Cardiovascular diseases continue to claim more American lives than any other ailment. Nearly 40 percent of Americans are at high risk for developing a cardiovascular disease. The demand for heart surgeons and cardiologists increases every year, but aspiring cardiologists must weigh the risks associated with the occupation. Cardiologists can enjoy a rewarding career, but they must deal with uncertainties including student loan debt, lawsuits and the toll on their health.
Student Loan Debts
Cardiologists attend college and medical school for a total of eight years, then commit to several more years of residency. More than 85 percent of medical students borrow money for their education, with the average student taking on roughly $150,000 in loans. Aspiring doctors have no guarantee of success in medical school. Additionally, cardiologists must pass board certifications after graduation to be licensed.
Cardiologists treat diseases that claim more than 2,200 American lives per day. They must recognize and treat heart conditions and have little room for error. An overworked, stressed cardiologist can easily make a mistake, which could cost a patient his life. When a cardiologist does make a mistake, he may be investigated and his license to practice medicine may be in jeopardy.
Twenty percent of cardiologists are sued for medical malpractice every year, causing many of them to practice medicine "defensively." According to an article published in "Circulation," cardiologists order about 30 percent of heart catheterizations because other cardiologist did so in similar situations. Heart catheterizations are somewhat dangerous procedures used to find blockages in arteries. If a patient complains of blockage symptoms and a heart cath is not performed, the cardiologist could be liable if the ailment goes undiagnosed. A cardiologist can be sued for unnecessarily performing a heart cath, too. To protect themselves, cardiologist sometimes make heart cath decisions based on the decisions of others. If a lawsuit is filed against the cardiologist, he can show that his colleagues made the same decision in similar situations. By making decisions consistent with other doctors, a cardiologist protects himself against a medical malpractice lawsuit. Moreover, since a single suit can cost a cardiologist millions of dollars, malpractice insurance for cardiologists is extremely expensive.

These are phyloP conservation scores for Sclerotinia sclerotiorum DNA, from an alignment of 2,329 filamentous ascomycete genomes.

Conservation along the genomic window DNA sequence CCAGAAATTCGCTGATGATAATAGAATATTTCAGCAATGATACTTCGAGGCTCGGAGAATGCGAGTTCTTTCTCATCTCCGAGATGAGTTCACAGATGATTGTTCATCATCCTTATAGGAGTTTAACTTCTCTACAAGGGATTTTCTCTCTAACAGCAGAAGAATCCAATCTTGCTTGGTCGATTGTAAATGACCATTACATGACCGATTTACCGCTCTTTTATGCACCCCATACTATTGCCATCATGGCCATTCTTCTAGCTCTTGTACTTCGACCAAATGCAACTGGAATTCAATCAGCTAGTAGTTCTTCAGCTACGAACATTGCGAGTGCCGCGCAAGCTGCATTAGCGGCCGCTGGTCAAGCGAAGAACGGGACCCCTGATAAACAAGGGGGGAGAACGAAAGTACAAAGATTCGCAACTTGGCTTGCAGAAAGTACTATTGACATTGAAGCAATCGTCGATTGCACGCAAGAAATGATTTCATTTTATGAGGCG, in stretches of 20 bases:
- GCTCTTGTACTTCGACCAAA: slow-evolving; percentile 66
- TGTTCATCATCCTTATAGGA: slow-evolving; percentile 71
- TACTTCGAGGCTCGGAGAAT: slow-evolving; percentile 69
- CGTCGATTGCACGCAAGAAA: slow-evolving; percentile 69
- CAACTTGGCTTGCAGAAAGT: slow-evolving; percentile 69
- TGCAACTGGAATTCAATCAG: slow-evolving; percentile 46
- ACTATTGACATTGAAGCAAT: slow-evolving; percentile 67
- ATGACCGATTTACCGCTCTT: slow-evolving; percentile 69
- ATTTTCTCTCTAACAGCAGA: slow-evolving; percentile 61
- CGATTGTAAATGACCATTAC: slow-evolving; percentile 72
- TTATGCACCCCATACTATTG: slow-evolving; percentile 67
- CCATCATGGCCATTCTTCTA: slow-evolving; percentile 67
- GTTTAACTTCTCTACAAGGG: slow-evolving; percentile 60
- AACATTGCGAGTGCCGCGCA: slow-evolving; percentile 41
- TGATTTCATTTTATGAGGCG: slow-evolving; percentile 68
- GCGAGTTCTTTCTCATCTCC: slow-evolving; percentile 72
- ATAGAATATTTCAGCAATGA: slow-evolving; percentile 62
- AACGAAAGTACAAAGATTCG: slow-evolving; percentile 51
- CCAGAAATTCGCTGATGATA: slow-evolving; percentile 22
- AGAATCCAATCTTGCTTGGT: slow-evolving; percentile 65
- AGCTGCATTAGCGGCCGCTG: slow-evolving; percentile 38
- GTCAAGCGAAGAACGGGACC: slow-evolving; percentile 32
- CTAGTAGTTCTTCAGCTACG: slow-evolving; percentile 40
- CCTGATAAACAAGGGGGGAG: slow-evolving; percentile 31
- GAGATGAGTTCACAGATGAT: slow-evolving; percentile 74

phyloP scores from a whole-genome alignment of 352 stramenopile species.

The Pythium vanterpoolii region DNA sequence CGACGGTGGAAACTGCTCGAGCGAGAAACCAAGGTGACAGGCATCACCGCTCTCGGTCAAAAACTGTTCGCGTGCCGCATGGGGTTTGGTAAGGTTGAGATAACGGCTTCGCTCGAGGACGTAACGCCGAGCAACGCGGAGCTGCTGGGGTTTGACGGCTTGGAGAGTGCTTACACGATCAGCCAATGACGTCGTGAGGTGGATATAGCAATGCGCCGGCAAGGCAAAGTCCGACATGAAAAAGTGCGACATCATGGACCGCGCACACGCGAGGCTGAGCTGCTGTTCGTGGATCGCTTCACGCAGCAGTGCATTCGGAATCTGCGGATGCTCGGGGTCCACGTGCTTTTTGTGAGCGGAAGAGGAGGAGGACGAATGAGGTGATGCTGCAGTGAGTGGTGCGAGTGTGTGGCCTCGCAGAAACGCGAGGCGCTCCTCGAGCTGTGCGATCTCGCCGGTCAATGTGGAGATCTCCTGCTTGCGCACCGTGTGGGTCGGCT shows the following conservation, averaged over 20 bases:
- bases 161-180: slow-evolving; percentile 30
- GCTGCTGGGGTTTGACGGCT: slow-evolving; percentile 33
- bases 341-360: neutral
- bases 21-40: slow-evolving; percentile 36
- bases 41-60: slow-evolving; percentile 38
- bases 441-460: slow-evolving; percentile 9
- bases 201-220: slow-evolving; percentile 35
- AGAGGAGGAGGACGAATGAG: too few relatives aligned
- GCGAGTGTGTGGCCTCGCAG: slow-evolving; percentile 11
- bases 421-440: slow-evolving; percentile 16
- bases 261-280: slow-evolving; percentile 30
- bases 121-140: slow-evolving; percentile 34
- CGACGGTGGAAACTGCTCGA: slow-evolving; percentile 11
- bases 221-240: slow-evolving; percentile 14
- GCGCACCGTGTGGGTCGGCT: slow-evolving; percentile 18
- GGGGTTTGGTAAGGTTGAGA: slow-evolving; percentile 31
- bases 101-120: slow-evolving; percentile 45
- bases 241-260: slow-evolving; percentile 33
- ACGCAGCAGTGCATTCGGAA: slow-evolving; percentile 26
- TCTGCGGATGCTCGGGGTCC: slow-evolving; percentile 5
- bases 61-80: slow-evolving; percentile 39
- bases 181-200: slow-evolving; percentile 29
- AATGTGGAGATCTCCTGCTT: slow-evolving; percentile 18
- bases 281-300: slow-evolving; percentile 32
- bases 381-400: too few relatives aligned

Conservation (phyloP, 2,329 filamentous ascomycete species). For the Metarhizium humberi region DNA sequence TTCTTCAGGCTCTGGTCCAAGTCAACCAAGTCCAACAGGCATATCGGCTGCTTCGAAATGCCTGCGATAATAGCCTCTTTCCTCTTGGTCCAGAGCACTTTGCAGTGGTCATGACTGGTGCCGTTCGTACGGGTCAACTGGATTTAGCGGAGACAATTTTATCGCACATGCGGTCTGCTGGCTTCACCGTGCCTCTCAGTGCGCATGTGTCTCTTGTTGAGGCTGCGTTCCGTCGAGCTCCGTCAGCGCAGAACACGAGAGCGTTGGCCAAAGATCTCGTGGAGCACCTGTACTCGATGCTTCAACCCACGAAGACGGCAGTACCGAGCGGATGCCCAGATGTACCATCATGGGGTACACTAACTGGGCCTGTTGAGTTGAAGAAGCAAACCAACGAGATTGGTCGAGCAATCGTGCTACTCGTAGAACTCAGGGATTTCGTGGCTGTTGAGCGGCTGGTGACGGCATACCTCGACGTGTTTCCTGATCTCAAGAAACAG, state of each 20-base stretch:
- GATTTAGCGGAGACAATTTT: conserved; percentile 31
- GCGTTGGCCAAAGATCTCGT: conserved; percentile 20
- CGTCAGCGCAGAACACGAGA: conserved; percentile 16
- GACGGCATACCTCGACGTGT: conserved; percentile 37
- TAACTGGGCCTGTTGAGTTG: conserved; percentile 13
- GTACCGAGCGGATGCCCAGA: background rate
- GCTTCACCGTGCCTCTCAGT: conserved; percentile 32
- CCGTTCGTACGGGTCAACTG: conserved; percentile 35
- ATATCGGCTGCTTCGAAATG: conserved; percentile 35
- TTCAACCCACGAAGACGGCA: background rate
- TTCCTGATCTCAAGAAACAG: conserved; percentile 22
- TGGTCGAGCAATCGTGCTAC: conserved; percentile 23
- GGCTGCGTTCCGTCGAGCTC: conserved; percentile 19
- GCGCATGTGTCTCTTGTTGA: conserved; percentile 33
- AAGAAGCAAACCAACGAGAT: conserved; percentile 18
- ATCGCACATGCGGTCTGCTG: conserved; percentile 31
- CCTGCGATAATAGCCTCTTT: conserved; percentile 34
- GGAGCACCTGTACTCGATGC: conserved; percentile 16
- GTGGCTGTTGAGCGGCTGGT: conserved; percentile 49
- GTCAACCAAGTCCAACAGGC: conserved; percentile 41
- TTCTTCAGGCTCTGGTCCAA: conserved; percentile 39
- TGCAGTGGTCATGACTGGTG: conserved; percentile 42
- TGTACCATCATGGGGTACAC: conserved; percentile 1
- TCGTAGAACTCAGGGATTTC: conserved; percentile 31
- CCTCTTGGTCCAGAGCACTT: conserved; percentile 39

The demanding work environment of a cardiologist poses health risks for the practitioner. Cardiologists work long, irregular hours in high-pressure situations. Stress can lead to a host of medical conditions including hypertension, anxiety and depression. According to a study published by the School of Psychiatry and Clinical Neuroscience, stress in the medical profession leads to either "burnout" or "physical and/or mental impairment." Burnout is when doctors lose their zeal to practice medicine, leading to medical negligence, premature retirement or a career change.
- Education Portal: Cardiologist Education and Training Requirements
- MedPageToday: Malpractice Weighs On Cardiologists' Decision
- TheHeart.org: Cardiologists face above-average risk of malpractice claims; CV surgeons much higher
- NIH: Understanding the Stress and Strains of Being a Doctor
- AMA: Medical Student Debt, the AMA, and You
- Journal Watch: Cardiology Statistics 2012: Good News, Bad News
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